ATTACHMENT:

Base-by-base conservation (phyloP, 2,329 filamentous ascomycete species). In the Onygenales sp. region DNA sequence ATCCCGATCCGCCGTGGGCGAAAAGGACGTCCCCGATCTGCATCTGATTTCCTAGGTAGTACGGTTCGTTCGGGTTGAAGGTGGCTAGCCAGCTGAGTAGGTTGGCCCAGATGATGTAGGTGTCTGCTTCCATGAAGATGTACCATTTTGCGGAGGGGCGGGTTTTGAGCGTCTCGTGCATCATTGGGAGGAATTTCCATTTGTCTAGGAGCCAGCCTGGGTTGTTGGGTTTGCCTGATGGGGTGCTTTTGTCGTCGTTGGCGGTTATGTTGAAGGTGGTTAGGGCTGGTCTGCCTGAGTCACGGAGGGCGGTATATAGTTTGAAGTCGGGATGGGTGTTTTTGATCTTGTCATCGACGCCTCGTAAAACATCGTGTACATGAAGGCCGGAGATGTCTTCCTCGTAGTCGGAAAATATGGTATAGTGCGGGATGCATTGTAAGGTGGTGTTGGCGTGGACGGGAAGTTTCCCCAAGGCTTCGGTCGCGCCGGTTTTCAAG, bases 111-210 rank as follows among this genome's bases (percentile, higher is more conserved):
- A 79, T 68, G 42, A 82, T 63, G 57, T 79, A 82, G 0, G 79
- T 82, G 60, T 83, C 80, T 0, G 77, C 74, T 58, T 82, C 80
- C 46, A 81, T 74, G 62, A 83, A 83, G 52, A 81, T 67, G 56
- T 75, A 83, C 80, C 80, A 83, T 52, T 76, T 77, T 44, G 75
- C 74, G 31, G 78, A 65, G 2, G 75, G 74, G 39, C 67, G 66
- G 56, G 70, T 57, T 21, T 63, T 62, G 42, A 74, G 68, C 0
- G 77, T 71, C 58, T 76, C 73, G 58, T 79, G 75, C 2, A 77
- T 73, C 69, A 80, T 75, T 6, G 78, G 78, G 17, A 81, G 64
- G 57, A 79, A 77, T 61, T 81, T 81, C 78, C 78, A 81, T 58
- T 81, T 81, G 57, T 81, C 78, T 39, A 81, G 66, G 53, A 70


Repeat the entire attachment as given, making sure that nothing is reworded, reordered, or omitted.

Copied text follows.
Base-by-base conservation (phyloP, 2,329 filamentous ascomycete species). In the Onygenales sp. region DNA sequence ATCCCGATCCGCCGTGGGCGAAAAGGACGTCCCCGATCTGCATCTGATTTCCTAGGTAGTACGGTTCGTTCGGGTTGAAGGTGGCTAGCCAGCTGAGTAGGTTGGCCCAGATGATGTAGGTGTCTGCTTCCATGAAGATGTACCATTTTGCGGAGGGGCGGGTTTTGAGCGTCTCGTGCATCATTGGGAGGAATTTCCATTTGTCTAGGAGCCAGCCTGGGTTGTTGGGTTTGCCTGATGGGGTGCTTTTGTCGTCGTTGGCGGTTATGTTGAAGGTGGTTAGGGCTGGTCTGCCTGAGTCACGGAGGGCGGTATATAGTTTGAAGTCGGGATGGGTGTTTTTGATCTTGTCATCGACGCCTCGTAAAACATCGTGTACATGAAGGCCGGAGATGTCTTCCTCGTAGTCGGAAAATATGGTATAGTGCGGGATGCATTGTAAGGTGGTGTTGGCGTGGACGGGAAGTTTCCCCAAGGCTTCGGTCGCGCCGGTTTTCAAG, bases 111-210 rank as follows among this genome's bases (percentile, higher is more conserved):
- A 79, T 68, G 42, A 82, T 63, G 57, T 79, A 82, G 0, G 79
- T 82, G 60, T 83, C 80, T 0, G 77, C 74, T 58, T 82, C 80
- C 46, A 81, T 74, G 62, A 83, A 83, G 52, A 81, T 67, G 56
- T 75, A 83, C 80, C 80, A 83, T 52, T 76, T 77, T 44, G 75
- C 74, G 31, G 78, A 65, G 2, G 75, G 74, G 39, C 67, G 66
- G 56, G 70, T 57, T 21, T 63, T 62, G 42, A 74, G 68, C 0
- G 77, T 71, C 58, T 76, C 73, G 58, T 79, G 75, C 2, A 77
- T 73, C 69, A 80, T 75, T 6, G 78, G 78, G 17, A 81, G 64
- G 57, A 79, A 77, T 61, T 81, T 81, C 78, C 78, A 81, T 58
- T 81, T 81, G 57, T 81, C 78, T 39, A 81, G 66, G 53, A 70